blog
Subscribe

Social Video, Trends & Insights

5 new social video formats to look out for in 2018

Jan 4, 2018

Share

The world of video is constantly evolving. As more and more tech platforms incorporate video content into their native infrastructure, the video formats they demand also change. Sometimes format developments are subtle and sometimes they’re more obvious, but from platform to platform, the specifics of creating, sharing, and enjoying videos are constantly shifting. And even when new technologies don’t demand a reinvention of video as we know it, discreet, platform-specific tweaks make it possible to optimize for video success.

The goals and style of the platform itself have a lot to do with the video format specifics that arise. Live video requires content of a certain format, for example, as does 360 video or even disappearing, 24-hour Snippet videos on Snapchat or Instagram Stories. Another factor determining video format is the type of audience targeted by any given distribution channel or platform. A new video format might encourage content geared more towards education or entertainment, for example, or might inspire or even demand videos of a certain length.

We investigated the new platforms emerging to support video and the established platforms that are empowering creators by introducing video as native content. Here are some of the most exciting platform announcements that are shaking up the social video scene, and the specific video formats that will perform best on each:

1. LinkedIn: Short-form Ted Talks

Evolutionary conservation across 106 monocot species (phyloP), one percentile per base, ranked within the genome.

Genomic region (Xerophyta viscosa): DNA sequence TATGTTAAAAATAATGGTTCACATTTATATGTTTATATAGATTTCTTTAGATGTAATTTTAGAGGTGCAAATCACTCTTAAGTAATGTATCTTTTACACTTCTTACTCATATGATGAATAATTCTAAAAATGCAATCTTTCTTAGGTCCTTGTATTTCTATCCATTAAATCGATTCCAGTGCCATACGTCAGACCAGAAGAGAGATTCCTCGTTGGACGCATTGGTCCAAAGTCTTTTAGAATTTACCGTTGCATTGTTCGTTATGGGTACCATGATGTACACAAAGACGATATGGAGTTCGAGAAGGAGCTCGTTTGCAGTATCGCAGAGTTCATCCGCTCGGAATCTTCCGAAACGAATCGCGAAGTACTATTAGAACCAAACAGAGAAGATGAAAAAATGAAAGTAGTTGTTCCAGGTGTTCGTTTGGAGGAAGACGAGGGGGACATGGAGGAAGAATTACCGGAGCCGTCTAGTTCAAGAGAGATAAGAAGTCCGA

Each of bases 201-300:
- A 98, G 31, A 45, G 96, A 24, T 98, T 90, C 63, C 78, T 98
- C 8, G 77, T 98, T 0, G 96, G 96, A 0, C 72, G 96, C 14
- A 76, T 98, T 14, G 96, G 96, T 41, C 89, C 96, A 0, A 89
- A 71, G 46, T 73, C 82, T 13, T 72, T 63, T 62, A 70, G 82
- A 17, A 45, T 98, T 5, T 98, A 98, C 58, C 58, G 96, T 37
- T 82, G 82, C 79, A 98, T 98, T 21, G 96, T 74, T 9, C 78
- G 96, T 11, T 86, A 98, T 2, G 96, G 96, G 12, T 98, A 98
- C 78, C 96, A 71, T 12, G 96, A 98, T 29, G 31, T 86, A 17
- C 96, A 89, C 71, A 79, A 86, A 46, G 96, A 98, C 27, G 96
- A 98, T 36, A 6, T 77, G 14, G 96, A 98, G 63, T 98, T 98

Predictions show that between 2015 and 2020, online video traffic will increase by three times. LinkedIn introduced native video for the first time this year, allowing users to upload original content in order to compete for some of the social video attention that is taking the web by storm. But to get the most out of this new player in the online video arena, creators are going to have to rethink the content they make.

Fundamentally, the types of videos that perform best on platforms like Facebook won’t have the same results on LinkedIn. The short, surprise-packed videos popular on Facebook, for example, will give way to longer, more informative content on LinkedIn. With an expanded five-minute time limit, LinkedIn video creators have more room to dive into the details of core messaging, without getting too bogged down in the nitty gritty of a thirty-minute long explainer. And since LinkedIn is a career-focused platform, videos with a more serious tone that share professional lessons, high-level expertise, and business messaging will do best.

2. Google Stamp: A New Home for Snippet Videos

Google announced Stamp this year in order to compete with platforms like Snapchat Discover. Built to support Google’s AMP webpages that are already designed to load faster, Stamp lets users swipe through a seamless slideshow of customized content. Because it’s diving into a crowded corner of the platform world, Google kicked off their Stamp launch by subsidizing the costs associated with creating an entirely new type of content for a brand new platform. Google is primarily supporting big-name publishers that will help get Stamp off the ground.

Meanwhile, Snippet videos are already a very familiar video format for any creator familiar with platforms like Snapchat Discover and Instagram Stories. Optimized Stamp videos will be short and concise in their messaging, and can also incorporate text alongside the videos themselves. With publishers like Conde Nast, Hearst, Time Inc., CNN, The Washington Post, and Vox Media already working with Google to master the new platform, Stamp video creators will have to strive for top production quality and videos that exemplify craft with attention-grabbing imagery.